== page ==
Scottish Government’s education plans face a 'paradox' of compelled autonomy', claims former head
Compelled collaboration and innovation is contradictory, a former head teacher has told the Education Committee
Frank Lennon - Scottish Parliament
Compelling schools to take on more autonomy is “perverse”, MSPs have been told.
Hearing evidence from education experts ahead of the expected introduction of the Education (Scotland) bill in 2018, the Scottish Government’s Education and Skills committee were told that compelling schools to take on more autonomy was contradictory.
Frank Lennon, a retired head teacher representing Reform Scotland’s Commission on School Reform, said: “The irony is that in order to give schools more autonomy we are compelling them to take more autonomy and that seems a bit perverse to me.”
Lennon added that, while in favour of increased autonomy and a school-and-teacher-led education system, this was “likely to be more successful if schools are ready for it.”
The committee also heard of the need to allow for schools to develop organic relationships with each other, in discussions around the regional collaboratives - six regional bodies that the Scottish Government hopes will allow schools to share expertise and innovation.
Lennon said: “The difficulty is that the government has defined these collaboratives - they’ve told the authorities which collaboratives they’re in, so they haven't come organically from the school. Argyle and Bute is in the same regional collaborative as Aberdeen.”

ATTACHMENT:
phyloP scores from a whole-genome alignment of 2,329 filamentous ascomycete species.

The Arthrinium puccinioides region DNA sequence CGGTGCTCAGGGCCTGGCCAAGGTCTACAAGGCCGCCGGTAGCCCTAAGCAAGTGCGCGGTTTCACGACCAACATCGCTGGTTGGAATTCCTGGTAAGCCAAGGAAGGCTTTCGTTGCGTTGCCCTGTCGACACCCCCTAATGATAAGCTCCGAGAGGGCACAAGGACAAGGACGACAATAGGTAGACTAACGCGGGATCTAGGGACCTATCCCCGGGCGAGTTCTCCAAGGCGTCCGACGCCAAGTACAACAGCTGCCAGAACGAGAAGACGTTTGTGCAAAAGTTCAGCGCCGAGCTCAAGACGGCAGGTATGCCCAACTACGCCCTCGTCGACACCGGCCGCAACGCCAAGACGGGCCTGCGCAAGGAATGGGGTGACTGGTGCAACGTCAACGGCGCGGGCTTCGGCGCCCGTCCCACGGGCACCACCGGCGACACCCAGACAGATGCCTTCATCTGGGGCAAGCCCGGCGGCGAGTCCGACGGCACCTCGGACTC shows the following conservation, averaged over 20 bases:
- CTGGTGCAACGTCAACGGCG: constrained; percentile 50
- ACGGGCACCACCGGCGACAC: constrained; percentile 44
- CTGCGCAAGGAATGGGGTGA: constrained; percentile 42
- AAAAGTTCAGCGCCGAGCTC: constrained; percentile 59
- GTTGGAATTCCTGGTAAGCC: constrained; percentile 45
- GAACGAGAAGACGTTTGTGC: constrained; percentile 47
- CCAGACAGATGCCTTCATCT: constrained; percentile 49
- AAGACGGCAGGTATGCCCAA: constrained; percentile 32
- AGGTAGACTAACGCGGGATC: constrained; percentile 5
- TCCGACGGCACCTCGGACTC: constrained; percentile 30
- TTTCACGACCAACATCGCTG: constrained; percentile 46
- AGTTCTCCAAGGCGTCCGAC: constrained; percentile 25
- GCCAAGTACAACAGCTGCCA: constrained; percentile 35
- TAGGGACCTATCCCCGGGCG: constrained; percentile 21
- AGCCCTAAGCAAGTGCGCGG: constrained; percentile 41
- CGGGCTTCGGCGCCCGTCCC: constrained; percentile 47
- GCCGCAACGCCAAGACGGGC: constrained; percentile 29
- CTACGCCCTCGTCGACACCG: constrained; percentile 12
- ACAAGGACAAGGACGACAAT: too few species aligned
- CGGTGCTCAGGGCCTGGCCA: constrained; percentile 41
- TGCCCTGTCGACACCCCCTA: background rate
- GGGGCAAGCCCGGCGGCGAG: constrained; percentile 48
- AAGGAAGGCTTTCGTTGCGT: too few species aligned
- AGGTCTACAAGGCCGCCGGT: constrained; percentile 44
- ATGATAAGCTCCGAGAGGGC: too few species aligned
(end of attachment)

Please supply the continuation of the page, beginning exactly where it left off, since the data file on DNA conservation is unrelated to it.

Danielle Mason, head of research at the Education Endowment Foundation, told the committee that collaborations can exist beyond geographical locations, drawing on examples from England: “In English Schools we have something called the Families of Schools database. What this does is collect schools together based on various attributes, such as the proportion of disadvantaged children, where they are, their results, and schools can look at how they’re doing compared to similar schools.”
Mason said that this form of collaboration can allow schools to say, “my school is similar to that school and they are achieving something. We can make a change to make that happen.”
This need for an “organic” process, that would allow schools to collaborate with others outwith the regional boundaries dictated by the Government, was echoed by Lennon: “We have to get away from the idea that there is a single model of collaboration that we can roll out to all schools. It’s not going to be like that,” he said.
He added that the system should be encouraged to generate its own innovations. “Why don’t we allow schools for themselves to decide when they’re ready?”
Education Secretary John Swinney has previously pointed to the Northern Alliance, a current regional collaborative across the Highlands and Islands, as an example of the success that these collaboratives could bring, though the Education and Skills committee today was warned that not enough was known yet about the Northern Alliance to truly judge its impact.
Dr Rebekah Widdowfield, Chief Executive of the Royal Society of Edinburgh, told the committee that before a judgement could be made on whether the scheme had been a success they had to clearly identify the “indicators of success”.
“When we say the Northern Alliance has worked - and we’re not close enough to know whether it has or not - we need to be clear on ‘what do we mean by that? Worked on what basis?’”
Lennon suggested that the Northern Alliance benefited from being part of a more organic process. “It’s one of the paradoxes - we are not going to get collaboration unless we have high levels of autonomy. Mandated collaboration is not collaboration. The reason the Northern Alliance worked is precisely because it wasn’t mandated.”
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